A Hightouch LinkedIn ad

In paid advertising, there are a lot of different metrics you can track, but the industry standards tend to be as follows:

  • Cost Per Click (CPC) shows the average cost for each ad click, indicating the competitiveness and efficiency of your ad spend.
  • Impressions show how often your ad is displayed so you can understand the reach of your ads.
  • Total Spend indicates the overall budget utilized for the campaign, crucial for budget management and assessing the scale of advertising efforts.
  • Budget Utilization indicates the percentage of the allocated budget that has been spent. This metric is essential for ensuring your campaign does not overspend or underspend relative to your marketing objectives.
  • Clickthrough rate (CTR) measures the percentage of users who clicked on an ad out of the total impressions. This metric lets you see which ads are getting customers to engage.
  • Conversion rate measures the percentage of people who take your goal’s action. This could be purchasing, signing up, or filling out a form. Useful alongside CTR, you can determine what messaging gets them to click on the ad and what is converting them.
  • Return on ad spend (ROAS) quantifies the revenue generated for every dollar spent on advertising. ROAS helps you to understand how efficient your ads are in making a profit.
  • Customer acquisition cost (CAC) measures the cost of acquiring a new customer through a specific campaign or channel. This metric helps determine what’s required to attract a new customer, budget allocation, and how you work out your pricing.
  • Customer lifetime value (CLV) estimates the total revenue expected from existing customers during their lifetime. This metric helps you understand what particular segments are most valuable so you can focus on them more.
  • LTV:CAC ratio compares the lifetime value of a customer and the cost of acquiring them. It shows if you’re generating more revenue over a customer's lifetime compared to how much it costs to acquire them.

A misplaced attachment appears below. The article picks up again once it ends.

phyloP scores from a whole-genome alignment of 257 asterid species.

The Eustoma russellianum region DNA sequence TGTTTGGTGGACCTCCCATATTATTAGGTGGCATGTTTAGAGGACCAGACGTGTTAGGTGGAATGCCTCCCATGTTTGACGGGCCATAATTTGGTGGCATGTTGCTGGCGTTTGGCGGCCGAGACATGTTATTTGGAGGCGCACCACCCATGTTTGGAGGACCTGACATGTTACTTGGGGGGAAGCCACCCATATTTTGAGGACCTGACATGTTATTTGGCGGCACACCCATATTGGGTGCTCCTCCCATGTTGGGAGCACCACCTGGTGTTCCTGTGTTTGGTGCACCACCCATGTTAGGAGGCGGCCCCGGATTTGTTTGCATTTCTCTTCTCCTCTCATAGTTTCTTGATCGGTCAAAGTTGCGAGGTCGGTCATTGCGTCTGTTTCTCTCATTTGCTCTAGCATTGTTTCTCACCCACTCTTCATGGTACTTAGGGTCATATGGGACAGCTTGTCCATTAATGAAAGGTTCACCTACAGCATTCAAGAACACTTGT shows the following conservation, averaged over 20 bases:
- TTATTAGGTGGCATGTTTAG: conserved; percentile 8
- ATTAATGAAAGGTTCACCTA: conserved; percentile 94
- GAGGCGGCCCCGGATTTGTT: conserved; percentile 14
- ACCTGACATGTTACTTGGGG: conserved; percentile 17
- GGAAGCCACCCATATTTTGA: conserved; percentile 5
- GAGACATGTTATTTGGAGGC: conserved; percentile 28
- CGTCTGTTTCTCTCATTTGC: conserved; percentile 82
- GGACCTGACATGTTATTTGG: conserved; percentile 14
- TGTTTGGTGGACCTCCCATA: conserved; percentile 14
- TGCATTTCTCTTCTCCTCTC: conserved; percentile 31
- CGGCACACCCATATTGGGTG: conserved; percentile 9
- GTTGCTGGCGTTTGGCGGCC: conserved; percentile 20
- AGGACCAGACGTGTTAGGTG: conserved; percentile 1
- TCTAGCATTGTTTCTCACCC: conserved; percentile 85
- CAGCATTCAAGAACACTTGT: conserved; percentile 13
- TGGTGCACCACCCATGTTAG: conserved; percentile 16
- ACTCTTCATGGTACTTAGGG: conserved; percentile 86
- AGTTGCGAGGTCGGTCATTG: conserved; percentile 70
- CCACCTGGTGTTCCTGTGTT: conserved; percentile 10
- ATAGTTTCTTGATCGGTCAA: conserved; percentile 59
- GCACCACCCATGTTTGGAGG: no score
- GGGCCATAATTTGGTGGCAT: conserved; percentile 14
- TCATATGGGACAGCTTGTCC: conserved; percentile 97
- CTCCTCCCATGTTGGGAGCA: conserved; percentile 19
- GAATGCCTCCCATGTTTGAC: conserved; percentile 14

Social Media

Social media lets you get your content in front of millions at zero cost. While there are many ways you can exploit social media algorithms, fundamentally, there are four main types.

  • Viral campaigns are a great way of generating buzz and high levels of engagement. These campaigns involve content that harnesses trending topics or is unique and engaging. They require great timing, creativity, and a whole lot of luck, but when they land, they can skyrocket your business.
  • Thought leadership campaigns are used to help you establish credibility in your industry. It's content you share with invaluable insight, in-depth analyses, or a unique angle about a subject. Thought leadership helps provoke discussion, which increases engagement across social platforms.
  • Influencer campaigns harness the trust an influencer has with their audience. It’s similar to celebrity endorsements, but you can find that an influencer has a more focused audience, resulting in higher engagement. You can use an influencer campaign for social media takeovers, sponsored content, or ambassadorships.
  • Competitions help to increase your follower base and brand awareness. You can create a post and ask people to complete a series of tasks, such as following your account, commenting, and sharing in a chance to win a prize. These actions help increase your post’s reach and follower count, allowing you to get your content in front of more customers.

A Facebook competition post

Underneath each of these campaigns, there are four main metrics you should track:

  • Impressions are the number of times your content is displayed on someone’s screen. This metric helps you to measure the scope of your brand awareness.
  • Engagement rate measures the level of interaction (likes, comments, shares, and retweets) your content receives. It helps you to understand what content resonates the most so you can produce more.
  • Clickthrough rate (CTR) measures the number of people who click on your call to action within your social post out of the total number of impressions. CTR provides you with a great signal to indicate your content is compelling and interesting.
  • Follower growth is the increase of followers on a specific social media platform over a specific period. Follower growth helps you understand what content is having a high impact on follower growth so you can do more.

Campaign Analytics Use Cases

Campaign analytics gives you the feedback needed to improve your campaigns. It can help with better targeting, budget optimization, experimentation, personalization, and ROI.

  • Better Targeting: Campaign analytics helps you understand customer behavior, demographics, and preferences to ensure you’re targeting the right audiences. For example, you can focus on retargeting shopping cart abandoners.